Mayor Blangiardi plans changes to city’s tier system

Coronavirus

HONOLULU (KHON2) — Changes will be coming to Oahu’s tier system for reopening. Mayor Rick Blangiardi says, he wants to be more aggressive and efficient in getting residents vaccinated.

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In 2020, Former Honolulu Mayor Kirk Caldwell created a system called the Honolulu Recovery Framework which established a tiered reopening system for the island of Oahu. The City currently remains under Tier 2 of the framework, allowing gyms to operate at 25% capacity, restaurants to extend dine-in services and a number of businesses to remain open with restrictions.

It is not clear yet what changes Mayor Blangiardi wants to make with the tier system, but he says he wants to work with the State to make it less confusing.

“We want to look to minimize that but I’m not gonna overstate my boundaries and get out in front. I promised the governor and Dr. Char and everybody else in the Department of Health here that we’d speak in one voice,” said the mayor.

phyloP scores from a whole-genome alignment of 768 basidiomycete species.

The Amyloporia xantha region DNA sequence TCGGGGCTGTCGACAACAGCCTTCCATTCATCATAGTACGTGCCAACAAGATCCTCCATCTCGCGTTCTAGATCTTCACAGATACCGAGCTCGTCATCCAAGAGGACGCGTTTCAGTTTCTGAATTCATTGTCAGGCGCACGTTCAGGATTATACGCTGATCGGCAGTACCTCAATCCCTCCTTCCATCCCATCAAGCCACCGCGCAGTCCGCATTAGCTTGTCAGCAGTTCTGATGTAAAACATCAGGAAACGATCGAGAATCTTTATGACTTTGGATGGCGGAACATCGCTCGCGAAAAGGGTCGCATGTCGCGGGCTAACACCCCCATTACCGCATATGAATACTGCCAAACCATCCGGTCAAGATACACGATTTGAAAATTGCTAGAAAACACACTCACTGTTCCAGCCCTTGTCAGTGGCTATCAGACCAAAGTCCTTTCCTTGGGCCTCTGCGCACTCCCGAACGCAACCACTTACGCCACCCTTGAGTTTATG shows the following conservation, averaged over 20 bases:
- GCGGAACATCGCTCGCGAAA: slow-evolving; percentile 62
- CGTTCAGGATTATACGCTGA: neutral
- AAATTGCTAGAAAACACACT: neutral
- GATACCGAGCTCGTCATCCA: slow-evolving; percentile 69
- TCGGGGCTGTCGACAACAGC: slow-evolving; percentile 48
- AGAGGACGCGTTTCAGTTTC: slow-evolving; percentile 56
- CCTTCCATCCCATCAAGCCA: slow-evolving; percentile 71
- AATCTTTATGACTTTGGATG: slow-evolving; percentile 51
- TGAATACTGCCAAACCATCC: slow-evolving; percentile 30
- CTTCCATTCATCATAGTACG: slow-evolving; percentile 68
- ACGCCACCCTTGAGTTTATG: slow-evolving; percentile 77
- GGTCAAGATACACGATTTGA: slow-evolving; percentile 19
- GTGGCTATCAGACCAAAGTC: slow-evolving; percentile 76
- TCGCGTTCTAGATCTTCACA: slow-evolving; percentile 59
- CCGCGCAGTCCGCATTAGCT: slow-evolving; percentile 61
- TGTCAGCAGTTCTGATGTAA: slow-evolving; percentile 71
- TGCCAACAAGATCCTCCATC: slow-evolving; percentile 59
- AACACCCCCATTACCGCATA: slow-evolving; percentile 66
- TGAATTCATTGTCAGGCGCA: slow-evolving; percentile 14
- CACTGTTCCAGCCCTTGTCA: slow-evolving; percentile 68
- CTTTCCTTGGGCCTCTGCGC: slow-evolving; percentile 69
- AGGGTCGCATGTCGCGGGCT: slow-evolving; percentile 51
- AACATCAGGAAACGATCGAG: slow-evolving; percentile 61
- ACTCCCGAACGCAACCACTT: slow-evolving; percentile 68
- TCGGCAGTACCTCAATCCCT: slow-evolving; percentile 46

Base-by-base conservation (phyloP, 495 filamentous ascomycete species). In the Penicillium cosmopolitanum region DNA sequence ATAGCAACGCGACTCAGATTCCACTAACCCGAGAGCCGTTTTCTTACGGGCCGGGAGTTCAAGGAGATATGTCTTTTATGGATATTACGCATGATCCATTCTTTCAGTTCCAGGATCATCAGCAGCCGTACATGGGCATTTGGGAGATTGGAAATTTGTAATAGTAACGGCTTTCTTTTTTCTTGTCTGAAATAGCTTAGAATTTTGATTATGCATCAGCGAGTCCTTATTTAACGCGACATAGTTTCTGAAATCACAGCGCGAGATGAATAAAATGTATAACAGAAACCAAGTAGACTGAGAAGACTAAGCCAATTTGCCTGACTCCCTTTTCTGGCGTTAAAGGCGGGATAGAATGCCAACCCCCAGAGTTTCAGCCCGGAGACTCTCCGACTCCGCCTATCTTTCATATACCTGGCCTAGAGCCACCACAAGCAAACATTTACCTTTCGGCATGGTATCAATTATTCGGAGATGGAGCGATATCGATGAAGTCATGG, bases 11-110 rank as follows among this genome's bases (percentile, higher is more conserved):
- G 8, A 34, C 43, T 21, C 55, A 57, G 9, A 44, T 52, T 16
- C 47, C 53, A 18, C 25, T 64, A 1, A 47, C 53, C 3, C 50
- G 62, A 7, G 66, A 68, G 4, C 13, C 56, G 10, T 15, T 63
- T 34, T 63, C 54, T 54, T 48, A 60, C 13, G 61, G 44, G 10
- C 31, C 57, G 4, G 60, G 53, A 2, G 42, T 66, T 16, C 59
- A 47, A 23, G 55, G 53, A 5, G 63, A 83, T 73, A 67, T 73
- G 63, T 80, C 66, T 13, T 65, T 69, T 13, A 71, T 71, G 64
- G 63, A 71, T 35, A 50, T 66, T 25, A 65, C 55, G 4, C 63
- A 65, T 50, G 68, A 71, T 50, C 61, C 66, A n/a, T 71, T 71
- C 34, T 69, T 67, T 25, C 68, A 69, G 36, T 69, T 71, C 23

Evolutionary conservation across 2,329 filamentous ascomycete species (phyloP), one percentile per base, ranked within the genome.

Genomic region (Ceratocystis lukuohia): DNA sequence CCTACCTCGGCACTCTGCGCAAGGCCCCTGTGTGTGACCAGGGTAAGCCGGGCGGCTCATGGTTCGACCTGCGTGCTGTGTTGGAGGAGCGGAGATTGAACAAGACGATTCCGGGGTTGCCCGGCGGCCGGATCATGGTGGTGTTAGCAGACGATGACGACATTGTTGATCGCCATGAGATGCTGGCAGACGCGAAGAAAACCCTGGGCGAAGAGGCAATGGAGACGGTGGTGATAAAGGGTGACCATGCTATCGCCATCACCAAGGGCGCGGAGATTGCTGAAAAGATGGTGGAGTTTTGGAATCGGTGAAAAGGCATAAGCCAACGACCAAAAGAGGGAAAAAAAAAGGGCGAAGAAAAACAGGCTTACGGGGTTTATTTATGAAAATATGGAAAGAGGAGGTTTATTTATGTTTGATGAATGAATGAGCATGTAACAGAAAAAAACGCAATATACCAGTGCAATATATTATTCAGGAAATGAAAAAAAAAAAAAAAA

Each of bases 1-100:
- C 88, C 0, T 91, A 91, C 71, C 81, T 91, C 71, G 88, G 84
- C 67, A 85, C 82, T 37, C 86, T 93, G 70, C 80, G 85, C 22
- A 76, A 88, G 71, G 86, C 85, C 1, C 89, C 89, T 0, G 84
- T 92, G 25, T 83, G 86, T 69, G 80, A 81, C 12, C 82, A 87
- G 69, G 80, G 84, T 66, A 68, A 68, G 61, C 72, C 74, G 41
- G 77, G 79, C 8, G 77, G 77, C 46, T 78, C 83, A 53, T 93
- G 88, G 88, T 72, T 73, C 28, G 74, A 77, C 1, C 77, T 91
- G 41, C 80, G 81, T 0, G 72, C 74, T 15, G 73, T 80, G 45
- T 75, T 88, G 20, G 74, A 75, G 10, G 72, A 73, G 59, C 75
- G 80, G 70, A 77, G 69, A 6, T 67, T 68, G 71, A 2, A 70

He adds that the surge over the holidays put his administration in a wait and see mode. Blangiardi says, he is confident that the surge is leveling off while Oahu’s daily COVID infections are still in the triple digits. He does not see the need to go back to Tier 1 status and impose more restrictions.

“And hopefully we won’t be mandated to do so. We want to fight against that. I am much more focused, as I’ve said before, on getting to Tier 3 and what are the things we can do to get top Tier 3?” said Blangiardi.

He adds that he is encouraged that most of the people are complying with wearing masks and physical distancing, but the focus is on ramping up vaccinations. As more people get their shots, then more businesses can reopen and get the economy moving forward again.

“None of us are interested in perpetuating the status quo. We all know it’s an unacceptable situation, so each and every day our efforts right now have been how do we move forward? At the same time, we want to be responsible and sensitive not only to the state’s policies and also realistically on what we can do with public safety,” he said.

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